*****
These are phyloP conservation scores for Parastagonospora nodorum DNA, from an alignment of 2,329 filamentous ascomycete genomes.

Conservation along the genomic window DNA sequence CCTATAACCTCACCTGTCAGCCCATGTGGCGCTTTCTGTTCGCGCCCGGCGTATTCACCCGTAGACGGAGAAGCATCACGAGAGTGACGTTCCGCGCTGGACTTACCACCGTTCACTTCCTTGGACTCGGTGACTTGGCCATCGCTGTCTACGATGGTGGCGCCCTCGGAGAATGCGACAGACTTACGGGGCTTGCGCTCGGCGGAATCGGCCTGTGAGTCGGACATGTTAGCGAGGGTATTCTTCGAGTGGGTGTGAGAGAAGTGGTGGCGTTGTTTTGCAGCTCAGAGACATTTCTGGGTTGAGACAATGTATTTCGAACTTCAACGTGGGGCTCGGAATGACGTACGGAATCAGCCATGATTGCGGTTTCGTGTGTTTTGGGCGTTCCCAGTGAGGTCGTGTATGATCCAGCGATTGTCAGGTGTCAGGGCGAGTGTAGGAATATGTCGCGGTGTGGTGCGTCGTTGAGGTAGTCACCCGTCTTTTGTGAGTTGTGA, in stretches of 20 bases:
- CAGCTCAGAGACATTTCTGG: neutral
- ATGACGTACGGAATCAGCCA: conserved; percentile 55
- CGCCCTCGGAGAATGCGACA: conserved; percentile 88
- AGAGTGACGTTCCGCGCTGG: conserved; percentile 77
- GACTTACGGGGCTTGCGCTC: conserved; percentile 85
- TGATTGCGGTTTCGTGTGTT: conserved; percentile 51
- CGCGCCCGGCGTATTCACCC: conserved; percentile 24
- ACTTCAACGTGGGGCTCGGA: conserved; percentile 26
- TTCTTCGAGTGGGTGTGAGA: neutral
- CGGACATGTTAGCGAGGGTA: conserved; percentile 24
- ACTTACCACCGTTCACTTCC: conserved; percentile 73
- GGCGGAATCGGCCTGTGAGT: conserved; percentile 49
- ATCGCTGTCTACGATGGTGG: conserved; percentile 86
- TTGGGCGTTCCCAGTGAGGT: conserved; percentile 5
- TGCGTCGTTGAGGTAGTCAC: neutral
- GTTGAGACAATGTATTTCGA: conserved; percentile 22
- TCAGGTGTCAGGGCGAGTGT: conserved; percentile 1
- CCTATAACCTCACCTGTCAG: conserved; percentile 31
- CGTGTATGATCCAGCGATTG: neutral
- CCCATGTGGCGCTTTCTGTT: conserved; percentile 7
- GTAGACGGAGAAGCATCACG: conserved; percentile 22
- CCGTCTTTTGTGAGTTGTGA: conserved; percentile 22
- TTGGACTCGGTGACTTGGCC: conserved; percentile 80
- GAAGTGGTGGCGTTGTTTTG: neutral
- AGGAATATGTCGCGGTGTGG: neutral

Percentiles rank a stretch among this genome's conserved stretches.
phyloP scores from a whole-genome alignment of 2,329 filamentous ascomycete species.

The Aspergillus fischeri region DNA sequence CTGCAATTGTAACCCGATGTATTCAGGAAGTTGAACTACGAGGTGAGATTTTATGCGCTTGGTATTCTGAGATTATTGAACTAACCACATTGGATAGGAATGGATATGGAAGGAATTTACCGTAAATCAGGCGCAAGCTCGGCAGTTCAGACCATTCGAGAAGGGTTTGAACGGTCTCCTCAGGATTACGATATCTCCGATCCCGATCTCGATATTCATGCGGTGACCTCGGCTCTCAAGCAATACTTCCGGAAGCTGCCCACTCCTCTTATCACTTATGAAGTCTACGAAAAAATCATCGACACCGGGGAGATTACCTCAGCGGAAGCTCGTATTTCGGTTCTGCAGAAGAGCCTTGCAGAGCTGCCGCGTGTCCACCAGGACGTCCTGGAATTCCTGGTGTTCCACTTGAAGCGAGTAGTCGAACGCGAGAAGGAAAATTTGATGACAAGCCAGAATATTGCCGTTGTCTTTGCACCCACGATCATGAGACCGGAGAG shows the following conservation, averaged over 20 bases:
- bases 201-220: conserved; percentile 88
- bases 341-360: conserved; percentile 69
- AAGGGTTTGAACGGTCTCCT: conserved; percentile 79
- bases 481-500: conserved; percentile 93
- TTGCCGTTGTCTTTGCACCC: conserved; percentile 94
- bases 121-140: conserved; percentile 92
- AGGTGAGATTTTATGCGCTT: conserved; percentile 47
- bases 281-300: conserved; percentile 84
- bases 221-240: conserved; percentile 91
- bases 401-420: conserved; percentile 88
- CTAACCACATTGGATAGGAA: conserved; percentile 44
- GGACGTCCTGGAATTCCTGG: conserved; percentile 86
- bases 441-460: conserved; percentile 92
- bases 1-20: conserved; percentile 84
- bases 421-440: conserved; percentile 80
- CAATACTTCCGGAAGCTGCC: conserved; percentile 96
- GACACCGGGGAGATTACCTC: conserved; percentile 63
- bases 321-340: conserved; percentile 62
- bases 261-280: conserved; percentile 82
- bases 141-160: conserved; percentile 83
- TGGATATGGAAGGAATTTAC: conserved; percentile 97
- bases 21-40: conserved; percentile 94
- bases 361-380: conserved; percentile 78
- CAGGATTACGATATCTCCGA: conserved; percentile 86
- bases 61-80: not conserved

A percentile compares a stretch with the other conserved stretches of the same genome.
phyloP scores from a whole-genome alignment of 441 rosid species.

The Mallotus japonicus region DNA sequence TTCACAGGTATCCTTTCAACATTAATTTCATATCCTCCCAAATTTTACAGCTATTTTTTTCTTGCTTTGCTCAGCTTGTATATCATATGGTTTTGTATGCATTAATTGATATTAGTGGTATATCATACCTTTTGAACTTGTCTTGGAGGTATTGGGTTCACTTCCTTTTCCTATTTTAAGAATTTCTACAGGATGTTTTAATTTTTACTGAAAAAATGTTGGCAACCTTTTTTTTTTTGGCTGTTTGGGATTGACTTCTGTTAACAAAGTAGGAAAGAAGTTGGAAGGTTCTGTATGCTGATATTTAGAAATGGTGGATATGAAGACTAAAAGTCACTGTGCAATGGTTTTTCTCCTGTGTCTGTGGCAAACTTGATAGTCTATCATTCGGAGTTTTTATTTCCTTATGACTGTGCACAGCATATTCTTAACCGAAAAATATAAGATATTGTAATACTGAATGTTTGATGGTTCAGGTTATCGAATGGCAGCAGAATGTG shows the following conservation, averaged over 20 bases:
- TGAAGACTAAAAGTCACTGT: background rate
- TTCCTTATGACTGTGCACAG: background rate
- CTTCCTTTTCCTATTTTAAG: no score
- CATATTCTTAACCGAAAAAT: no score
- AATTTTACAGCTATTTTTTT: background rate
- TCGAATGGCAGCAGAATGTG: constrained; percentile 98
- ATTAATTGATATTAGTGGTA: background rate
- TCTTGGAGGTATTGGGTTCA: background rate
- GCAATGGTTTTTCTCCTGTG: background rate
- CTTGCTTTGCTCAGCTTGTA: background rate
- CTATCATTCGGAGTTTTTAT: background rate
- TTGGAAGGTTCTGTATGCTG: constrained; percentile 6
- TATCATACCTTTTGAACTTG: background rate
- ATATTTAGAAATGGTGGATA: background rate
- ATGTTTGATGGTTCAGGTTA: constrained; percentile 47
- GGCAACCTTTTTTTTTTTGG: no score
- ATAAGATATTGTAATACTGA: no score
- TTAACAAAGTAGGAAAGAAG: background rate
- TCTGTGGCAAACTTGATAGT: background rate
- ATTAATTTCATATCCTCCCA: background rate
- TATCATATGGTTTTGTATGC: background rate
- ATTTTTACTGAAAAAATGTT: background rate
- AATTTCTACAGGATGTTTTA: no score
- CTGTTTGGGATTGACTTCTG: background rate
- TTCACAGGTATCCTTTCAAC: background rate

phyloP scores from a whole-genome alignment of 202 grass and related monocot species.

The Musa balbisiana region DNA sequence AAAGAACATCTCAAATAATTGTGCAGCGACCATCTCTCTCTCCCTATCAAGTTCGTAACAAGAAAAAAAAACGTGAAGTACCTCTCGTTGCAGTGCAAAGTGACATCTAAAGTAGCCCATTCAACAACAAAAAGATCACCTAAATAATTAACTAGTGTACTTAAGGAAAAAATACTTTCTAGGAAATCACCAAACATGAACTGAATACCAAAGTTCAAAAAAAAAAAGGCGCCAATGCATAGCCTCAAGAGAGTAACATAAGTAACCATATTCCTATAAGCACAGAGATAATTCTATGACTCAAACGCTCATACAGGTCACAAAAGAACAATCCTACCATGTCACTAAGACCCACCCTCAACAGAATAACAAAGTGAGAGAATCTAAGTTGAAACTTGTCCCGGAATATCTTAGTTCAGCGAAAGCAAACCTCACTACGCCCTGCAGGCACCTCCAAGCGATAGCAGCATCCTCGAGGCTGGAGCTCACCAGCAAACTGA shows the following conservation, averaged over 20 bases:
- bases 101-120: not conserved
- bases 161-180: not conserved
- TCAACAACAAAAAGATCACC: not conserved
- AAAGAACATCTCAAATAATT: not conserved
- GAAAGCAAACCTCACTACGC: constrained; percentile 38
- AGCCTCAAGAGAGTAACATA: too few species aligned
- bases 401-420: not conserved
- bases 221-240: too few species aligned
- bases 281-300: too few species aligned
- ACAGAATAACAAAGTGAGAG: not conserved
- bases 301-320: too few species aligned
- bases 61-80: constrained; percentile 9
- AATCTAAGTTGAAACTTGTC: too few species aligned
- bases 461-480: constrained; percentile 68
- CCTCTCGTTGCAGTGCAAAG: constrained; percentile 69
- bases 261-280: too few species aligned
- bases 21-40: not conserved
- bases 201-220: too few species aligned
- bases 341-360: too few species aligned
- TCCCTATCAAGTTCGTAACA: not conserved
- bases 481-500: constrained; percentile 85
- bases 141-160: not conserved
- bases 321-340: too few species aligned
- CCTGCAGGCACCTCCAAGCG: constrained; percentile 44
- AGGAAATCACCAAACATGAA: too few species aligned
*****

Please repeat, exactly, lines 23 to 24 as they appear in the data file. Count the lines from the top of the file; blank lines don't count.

- GTAGACGGAGAAGCATCACG: conserved; percentile 22
- CCGTCTTTTGTGAGTTGTGA: conserved; percentile 22